Author Archives: Richard Meyer

Richard Meyer Natural Gas Market Indicators: August 28, 2015

The Environmental Protection Agency (EPA) released its new methane reduction rules aimed at limiting emissions from oil and natural gas operations from the wellhead to the distribution city gate. The rule includes elements targeting hydraulically fractured oil wells—something the New Source Performance Standards did not cover in 2012. The new standards would be expected to cost the industry about $370 million to implement annually by 2025, but bring in $460 to $550 million in benefits. It is not expected (at least by EPA) to be a limiting factor for future domestic production.

U.S. production averaged 72 Bcf per day in August. An extended maintenance season this summer has moderated some production growth in all areas of the country. Still, current average daily production year to date has been 4.0 Bcf higher than the same period in 2014.

Visit this link to download the full Natural Gas Market Indicators report. Topics covered in this week’s report include: Reported Prices, Weather, Working Gas in Underground Storage, Natural Gas Production, Shale Gas, Rig Counts, Pipeline Imports and Exports, and LNG Markets.

Please direct questions and comments to Chris McGill at cmcgill@aga.org or Richard Meyer at rmeyer@aga.org.

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Richard Meyer Natural Gas Market Indicators: August 14, 2015

Much of the near-term pricing analysis for natural gas in energy literature today points to the fact that as August winds down cooling loads will likewise lessen and natural gas storage will continue to build toward a strong pre-winter position—all moderating factors in price expectations.

On the other hand, more gas to power generation seems to be price-induced and structurally built in to gas markets—factors that would seem to point to price increases once winter demand loads begin. Pricing bulls and bears, bears and bulls. Similar tugs in both directions have led to relative stability in Henry Hub pricing this summer.

Visit this link to download the full Natural Gas Market Indicators report. Topics covered in this week’s report include: Reported Prices, Weather, Working Gas in Underground Storage, Natural Gas Production, Shale Gas, Rig Counts, Pipeline Imports and Exports, and LNG Markets.

Please direct questions and comments to Chris McGill at cmcgill@aga.org or Richard Meyer at rmeyer@aga.org.

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Richard Meyer Natural Gas Market Indicators: July 31, 2015

Daily natural gas volumes to power generation reached 36.8 Bcf on July 20, then 37.4 Bcf on July 28—both strong daily numbers. Previously, AGA reported that volumes of natural gas to power have also been peaking during winter months. With that said, the daily winter peak for gas-fired electricity in 2015 was 30 Bcf back in January. Overall, the power sector is the primary reason that demand in 2015 exceeds that of 2014. Average consumption of natural gas to power generation year to date has been 25.4 Bcf per day, which is 3.8 Bcf per day higher than in 2014.

As discussed previously in Market Indicators reports, structural changes in the national generation mix and market hub prices for natural gas below $3 per MMBtu help to account for the year over year difference. This year, in particular, power sector natural gas consumption has been impacted by record low hydro-generation in the Pacific Northwest, too.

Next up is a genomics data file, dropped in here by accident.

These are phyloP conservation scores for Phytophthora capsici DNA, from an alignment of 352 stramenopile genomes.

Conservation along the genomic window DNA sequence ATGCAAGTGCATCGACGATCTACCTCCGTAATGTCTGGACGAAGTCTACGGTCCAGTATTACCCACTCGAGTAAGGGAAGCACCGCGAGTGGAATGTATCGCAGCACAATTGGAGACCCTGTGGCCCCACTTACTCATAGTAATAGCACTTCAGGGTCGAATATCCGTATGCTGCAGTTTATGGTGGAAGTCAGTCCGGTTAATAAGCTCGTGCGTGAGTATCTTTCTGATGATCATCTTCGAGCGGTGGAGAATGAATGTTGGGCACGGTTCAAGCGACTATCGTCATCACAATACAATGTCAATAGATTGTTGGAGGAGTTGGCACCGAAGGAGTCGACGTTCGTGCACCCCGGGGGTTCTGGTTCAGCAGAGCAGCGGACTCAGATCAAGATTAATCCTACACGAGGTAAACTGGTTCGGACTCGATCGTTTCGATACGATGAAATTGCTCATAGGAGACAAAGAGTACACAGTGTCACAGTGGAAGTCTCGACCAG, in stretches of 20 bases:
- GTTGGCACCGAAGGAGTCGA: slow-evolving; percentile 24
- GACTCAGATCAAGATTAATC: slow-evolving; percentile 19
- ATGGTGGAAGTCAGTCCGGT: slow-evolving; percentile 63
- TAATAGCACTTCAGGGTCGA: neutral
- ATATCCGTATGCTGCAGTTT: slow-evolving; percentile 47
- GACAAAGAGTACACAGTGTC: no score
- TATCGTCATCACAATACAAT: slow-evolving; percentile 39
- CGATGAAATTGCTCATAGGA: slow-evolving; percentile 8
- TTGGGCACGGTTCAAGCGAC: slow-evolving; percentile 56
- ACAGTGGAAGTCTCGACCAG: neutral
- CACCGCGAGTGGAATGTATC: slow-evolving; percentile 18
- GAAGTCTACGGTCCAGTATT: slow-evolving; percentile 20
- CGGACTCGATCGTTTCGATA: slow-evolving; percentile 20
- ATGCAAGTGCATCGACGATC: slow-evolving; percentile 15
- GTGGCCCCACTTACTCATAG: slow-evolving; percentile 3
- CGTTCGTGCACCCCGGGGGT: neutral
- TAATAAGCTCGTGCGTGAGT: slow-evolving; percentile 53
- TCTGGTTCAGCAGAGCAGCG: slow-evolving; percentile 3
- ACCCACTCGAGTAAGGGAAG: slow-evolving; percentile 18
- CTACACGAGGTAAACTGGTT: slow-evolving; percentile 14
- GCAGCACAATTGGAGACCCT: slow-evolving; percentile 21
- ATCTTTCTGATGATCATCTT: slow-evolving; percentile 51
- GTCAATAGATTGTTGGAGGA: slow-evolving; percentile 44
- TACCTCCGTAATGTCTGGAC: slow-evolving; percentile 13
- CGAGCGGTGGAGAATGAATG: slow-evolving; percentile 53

Visit this link to download the full Natural Gas Market Indicators report. Topics covered in this week’s report include: Reported Prices, Weather, Working Gas in Underground Storage, Natural Gas Production, Shale Gas, Rig Counts, Pipeline Imports and Exports, and LNG Markets.

Please direct questions and comments to Chris McGill at cmcgill@aga.org or Richard Meyer at rmeyer@aga.org.

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Richard Meyer Natural Gas Market Indicators: July 13, 2015

With a 5-4 ruling, the Supreme Court of the United States remanded to a lower court the EPA Mercury and Air Toxic Standards (MATS) rule that would limit pollution from coal-fired power plants. The Court said that the EPA did not properly account for the costs of the rule when determining emissions standards and needs to do so. The ruling may have larger implications for future rulemakings under the Clean Air Act, but one question remains for these observations of the gas market: how much have expectations for MATS already been baked into the electricity system. In other words, will this ruling do much to reverse existing trends with coal-fired power?

The natural gas market today is supplying nearly 20 percent more natural gas to power generators than last July. In fact, EIA data on electric generation share by fuel for April showed that natural gas overtook coal for the first time ever – natural gas with nearly 32 percent compared with coal’s 30 percent. Part of the reason is price. The spot at Henry Hub is nearly $1.70 per MMBtu below last year. But part of the reason is structural. Compliance with the EPA MATS began in April and analysts expected between 13 and 20 GW of coal-fired power plants to be either retired or repowered in 2015 alone. Some of the shift has already occurred and is contributing, at least in part, to the gas volumes to power generation. Does this market transformation render the Supreme Courts’ decision moot?

Visit this link to download the full Natural Gas Market Indicators report. Topics covered in this week’s report include: Reported Prices, Weather, Working Gas in Underground Storage, Natural Gas Production, Shale Gas, Rig Counts, Pipeline Imports and Exports, and LNG Markets.

Please direct questions and comments to Chris McGill at cmcgill@aga.org or Richard Meyer at rmeyer@aga.org.

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